Postage stamps are repositories of history. They give a unique perspective into the history of its period and place. Philately, the hobby of collecting stamps, is known as the 'Mother of Hobbies'. Either due to some errors or other specialties, some of the stamps have acquired super star status among their kind. These stamps are held in high regard by the collectors and are estimated to be worth millions. Here is a list of 10 of the most valuable and rarest postage stamps in history.

5. The Whole Country is Red

The Whole Country is Red

This Chinese stamp was issued in 1968, during the Cultural Revolution. With a face value of 8 fen, it was noted for its printing error. The stamp was conceived to represent the expansion of Communism in China. Designed by Wang Weisheng, it featured the map of China in red colour and the picture of a worker, a farmer and a soldier holding the copies of 'Selected Works of Chairman Mao' (Little Red Book). However, the map of Taiwan, which was controlled by China, was not red, but white. An editor from SinoMaps Press noticed the error by afternoon of the issue date and the stamps were immediately recalled, though a few went to the collectors. They are among the rarest postage stamps now.

4. Treskilling Yellow

Treskilling Yellow

The second place in the list of rarest postage stamps is occupied by a Swedish stamp named Treskilling Yellow, issued in 1855. This stamp once held the world record for the highest price for a single postage stamp in auction. It was sold in a 1996 auction for $2.3 million. In an auction in 2010, it was resold, though the exact price is not public knowledge. The stamp is the only one of its kind. Its fame comes from a printing error. The three-skilling stamps were printed in blue-green and eight-skilling ones were in yellow. By mistake, a number of three-skilling stamps were printed in yellow. The only known surviving one was discovered by a schoolboy and philatelist named Georg Wilhelm Baeckman in 1886, while going through his grandparents' attic.

3. The Hawaiian Missionaries

The Hawaiian Missionaries

Issued by the then Kingdom of Hawaii in 1851, these are amongst the rarest postage stamps in the world. The stamps were in three denominations; 2 cents, 5 cents and 13 cents. They went on to be known as 'Missionaries' because most of them were discovered on the correspondence between Missionaries working in Hawaii. All of the stamps were made on blue paper of cheap quality. The design consisted of the numeral of denomination in the center and the denomination in words at the bottom. The phrase 'Hawaiian / Postage' were inscribed on 2 and 5-cent stamps while 'H.I. & U.S / Postage' was printed on the 13-cent stamps. The 2-cent version is the rarest among the three, with only 15 of them existing.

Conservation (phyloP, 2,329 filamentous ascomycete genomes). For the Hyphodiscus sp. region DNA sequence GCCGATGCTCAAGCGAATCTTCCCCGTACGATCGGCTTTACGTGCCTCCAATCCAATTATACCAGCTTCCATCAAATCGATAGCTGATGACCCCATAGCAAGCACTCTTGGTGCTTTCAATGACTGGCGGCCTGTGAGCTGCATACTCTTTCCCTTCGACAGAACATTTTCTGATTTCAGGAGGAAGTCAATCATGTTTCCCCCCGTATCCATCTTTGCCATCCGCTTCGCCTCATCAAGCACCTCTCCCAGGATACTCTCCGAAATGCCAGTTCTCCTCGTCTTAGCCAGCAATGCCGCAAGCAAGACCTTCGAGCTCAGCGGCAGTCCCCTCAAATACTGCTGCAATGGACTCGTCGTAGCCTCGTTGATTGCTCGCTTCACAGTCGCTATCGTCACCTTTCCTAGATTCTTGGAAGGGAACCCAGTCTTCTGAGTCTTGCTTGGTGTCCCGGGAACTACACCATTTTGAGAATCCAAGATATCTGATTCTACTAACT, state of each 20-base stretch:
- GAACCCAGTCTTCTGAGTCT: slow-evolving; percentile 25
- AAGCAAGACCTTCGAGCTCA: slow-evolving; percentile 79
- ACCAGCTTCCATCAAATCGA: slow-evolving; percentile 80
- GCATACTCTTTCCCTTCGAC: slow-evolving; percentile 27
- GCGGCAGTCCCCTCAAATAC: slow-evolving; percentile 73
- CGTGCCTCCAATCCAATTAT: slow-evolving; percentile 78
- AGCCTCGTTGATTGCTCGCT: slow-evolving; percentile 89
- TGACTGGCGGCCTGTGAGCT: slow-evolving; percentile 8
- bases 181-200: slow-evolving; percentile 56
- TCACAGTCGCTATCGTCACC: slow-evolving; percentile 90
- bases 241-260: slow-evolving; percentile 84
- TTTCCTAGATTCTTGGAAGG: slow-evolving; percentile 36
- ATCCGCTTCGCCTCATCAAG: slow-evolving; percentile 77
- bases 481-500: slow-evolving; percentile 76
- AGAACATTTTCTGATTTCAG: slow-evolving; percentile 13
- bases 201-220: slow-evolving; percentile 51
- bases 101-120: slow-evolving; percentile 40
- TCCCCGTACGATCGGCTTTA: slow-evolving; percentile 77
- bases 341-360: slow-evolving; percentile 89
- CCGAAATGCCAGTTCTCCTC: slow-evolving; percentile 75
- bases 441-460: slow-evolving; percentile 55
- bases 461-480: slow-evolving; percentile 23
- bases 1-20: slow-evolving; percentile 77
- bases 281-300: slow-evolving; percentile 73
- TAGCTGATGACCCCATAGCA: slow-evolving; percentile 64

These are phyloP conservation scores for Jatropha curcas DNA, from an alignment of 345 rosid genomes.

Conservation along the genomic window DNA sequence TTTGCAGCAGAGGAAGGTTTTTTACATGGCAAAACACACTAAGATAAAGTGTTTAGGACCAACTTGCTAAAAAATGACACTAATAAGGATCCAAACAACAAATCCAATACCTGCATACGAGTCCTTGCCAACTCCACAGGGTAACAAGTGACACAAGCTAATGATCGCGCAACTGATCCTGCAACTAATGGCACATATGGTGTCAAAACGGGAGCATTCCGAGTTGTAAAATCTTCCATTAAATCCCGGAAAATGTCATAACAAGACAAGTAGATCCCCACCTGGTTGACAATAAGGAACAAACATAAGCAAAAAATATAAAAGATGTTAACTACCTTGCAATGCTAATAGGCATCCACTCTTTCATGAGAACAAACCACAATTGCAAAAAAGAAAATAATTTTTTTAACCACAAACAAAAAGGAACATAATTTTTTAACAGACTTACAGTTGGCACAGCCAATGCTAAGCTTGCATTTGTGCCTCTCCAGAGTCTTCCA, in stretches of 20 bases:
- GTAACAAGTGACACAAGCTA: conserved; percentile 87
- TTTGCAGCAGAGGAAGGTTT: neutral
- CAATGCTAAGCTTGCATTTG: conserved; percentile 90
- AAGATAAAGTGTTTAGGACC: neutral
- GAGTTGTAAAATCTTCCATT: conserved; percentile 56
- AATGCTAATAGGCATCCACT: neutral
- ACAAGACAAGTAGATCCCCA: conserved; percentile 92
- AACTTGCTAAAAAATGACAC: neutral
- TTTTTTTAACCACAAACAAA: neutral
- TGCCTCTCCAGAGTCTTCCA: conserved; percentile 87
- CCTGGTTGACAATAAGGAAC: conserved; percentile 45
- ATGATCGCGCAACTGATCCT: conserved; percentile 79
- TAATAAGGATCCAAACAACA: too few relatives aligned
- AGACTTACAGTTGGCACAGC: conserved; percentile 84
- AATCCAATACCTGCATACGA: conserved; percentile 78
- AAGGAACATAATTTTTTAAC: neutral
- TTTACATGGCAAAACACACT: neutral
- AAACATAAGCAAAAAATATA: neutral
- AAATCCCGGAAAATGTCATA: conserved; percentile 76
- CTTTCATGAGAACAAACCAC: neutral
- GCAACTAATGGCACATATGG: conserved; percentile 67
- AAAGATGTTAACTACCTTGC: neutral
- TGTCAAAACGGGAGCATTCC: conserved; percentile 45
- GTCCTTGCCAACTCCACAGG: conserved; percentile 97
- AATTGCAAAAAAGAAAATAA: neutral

2. British Guiana 1c Magenta

British Guiana 1c Magenta

A stamp that fetched $9.5 million in a 2014 auction the British Guiana 1c magenta is considered the most valuable and rarest stamp in the world. Only one of its type exists now, which is used and cut in the shape of an octagon. The stamp was issued in limited numbers in 1856 by former British Guiana. It features a sailing ship along with the colony's motto 'Damus Petimus Que Vicissim' (We give and expect in return). It was discovered in 1873 by a Scottish schoolboy named Louis Vernon Vaughan among his uncle's letters. The stamp has been mentioned in various films as a prized object.

1. Tyrian Plum

Tyrian Plum

The Edward VII Tyrian Plum is one of the rarest postage stamps from Britain. It was issued in 1910 to replacement the existing two-colour two-pence stamp bearing the profile of King Edward VII. The new stamp, with face value of two pence, also featured the king. In total, 24 million stamps were printed but following the unexpected demise of the king in May that year, almost all of the stamps were destroyed. A few stamps exist though their actual number is not known. The only known used stamp is in the Royal Philatelic Collection.



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